September 19, 2012
New program tackles educational challenges of autism
The number of children with autism continues to rise with the latest data estimating that one in 88 children has an autism spectrum disorder—a 78 percent increase compared to a decade ago. In order to address the learning and behavior of those affected by autism, the Warner School, in collaboration with the Division of Neurodevelopmental and Behavioral Pediatrics at the Medical Center, offers a new program and specialization in applied behavior analysis.
The new program is a scientific, evidence-based intervention that uses modern behavioral learning theory to teach social, motor, reasoning, and verbal behaviors, offering solutions to the challenges faced in schools, homes, and treatment settings.
“The increase in prevalence of autism and related disabilities has fueled the need for improved educational and treatment services,” says Kathryn Douthit, associate professor and chair of counseling and human development at the Warner School. “At a time when employment opportunities for individuals with applied behavior analysis training are rising to meet these emerging needs, the New York State Department of Health, in its 1999 Clinical Practice Guidelines, has embraced applied behavior analysis as the treatment of choice for professionals working with children with autism in schools and clinical and home-based settings. We are very fortunate to be one of a handful of universities across state to offer this high-quality training in the field of applied behavior analysis.”
The six-course sequence is the second program nationwide to be approved by the Behavior Analyst Certification Board for meeting the new standards of education and experience needed to take the Board Certified Behavior Analyst Examination. The more rigorous requirements will take effect in 2015. The new program and specialization is also the only approved program in central and western New York. It prepares professionals in behavior analysis, increasing access to evidence-based approaches to intervention, which has been shown by research to be effective in working with children with autism and related disabilities.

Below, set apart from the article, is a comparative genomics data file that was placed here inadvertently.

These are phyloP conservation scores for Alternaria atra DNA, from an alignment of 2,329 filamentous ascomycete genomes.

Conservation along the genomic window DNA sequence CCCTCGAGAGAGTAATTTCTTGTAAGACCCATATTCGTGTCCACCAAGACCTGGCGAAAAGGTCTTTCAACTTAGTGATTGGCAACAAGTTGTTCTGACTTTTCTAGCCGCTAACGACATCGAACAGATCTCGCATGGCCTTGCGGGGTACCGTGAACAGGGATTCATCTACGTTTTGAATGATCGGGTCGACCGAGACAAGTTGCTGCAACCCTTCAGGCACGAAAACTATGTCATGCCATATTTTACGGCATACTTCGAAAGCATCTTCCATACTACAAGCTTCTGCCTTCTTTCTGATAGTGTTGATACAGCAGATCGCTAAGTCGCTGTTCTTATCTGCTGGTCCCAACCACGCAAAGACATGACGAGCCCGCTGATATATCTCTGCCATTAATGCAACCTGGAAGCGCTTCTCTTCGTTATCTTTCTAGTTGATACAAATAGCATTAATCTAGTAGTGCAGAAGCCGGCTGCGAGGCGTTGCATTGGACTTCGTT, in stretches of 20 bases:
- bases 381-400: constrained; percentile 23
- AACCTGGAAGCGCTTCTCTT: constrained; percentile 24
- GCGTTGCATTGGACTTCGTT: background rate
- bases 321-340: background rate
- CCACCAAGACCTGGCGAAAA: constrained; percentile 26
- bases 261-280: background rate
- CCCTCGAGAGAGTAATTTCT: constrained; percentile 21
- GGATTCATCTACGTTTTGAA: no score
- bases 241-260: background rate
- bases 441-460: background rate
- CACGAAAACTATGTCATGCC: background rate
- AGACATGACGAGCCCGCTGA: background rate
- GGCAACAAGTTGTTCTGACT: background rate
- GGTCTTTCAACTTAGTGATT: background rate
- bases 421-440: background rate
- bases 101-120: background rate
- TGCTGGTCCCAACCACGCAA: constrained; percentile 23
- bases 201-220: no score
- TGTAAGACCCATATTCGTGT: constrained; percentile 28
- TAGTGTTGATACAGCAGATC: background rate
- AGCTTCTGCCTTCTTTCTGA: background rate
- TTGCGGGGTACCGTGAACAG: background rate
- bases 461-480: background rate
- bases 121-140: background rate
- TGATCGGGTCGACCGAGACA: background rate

The 18-credit program includes the principles of learning and behavior analysis, instructional methods and applications, assessment and treatment of challenging behavior, research methods, ethics and professional conduct, and staff training and performance management. Students may complete the course sequence either as a concentration in the master’s in human development program, with a specialization in developmental differences, or as a “stand alone” applied behavior analysis program. Graduates will be equipped to work in a variety of community, public and private, human service, and educational settings.
Dennis Mozingo, associate professor of pediatrics at the Medical Center, who directs the new program and specialization, says that having an applied behavior analysis training program in western New York will help fill the gap between community need and availability of thoroughly trained professionals who have validation of professional certification from an accredited certifying body.
“The program faculty, who all provide consulting services to a variety of community settings, including schools and treatment agencies, will bring years of experience in behavior analysis, serving children and adults with a variety of needs,” Mozingo says. “With the passage of autism insurance reform in New York State that expands health care coverage for the diagnosis and treatment of autism spectrum disorders, thousands of families across the state will now have access to more options and quality care, with less financial burden that comes with the diagnosis of an autism spectrum disorder of a loved one. Board certified behavior analysts are defined explicitly in the new law, and we are thrilled to be part of the preparation of professionals to serve individuals with autism and their families.”
For more information on the program, the certification processes, or examination requirements, contact Warner School Admissions at 275-3950 or Dennis Mozingo at 275-6611.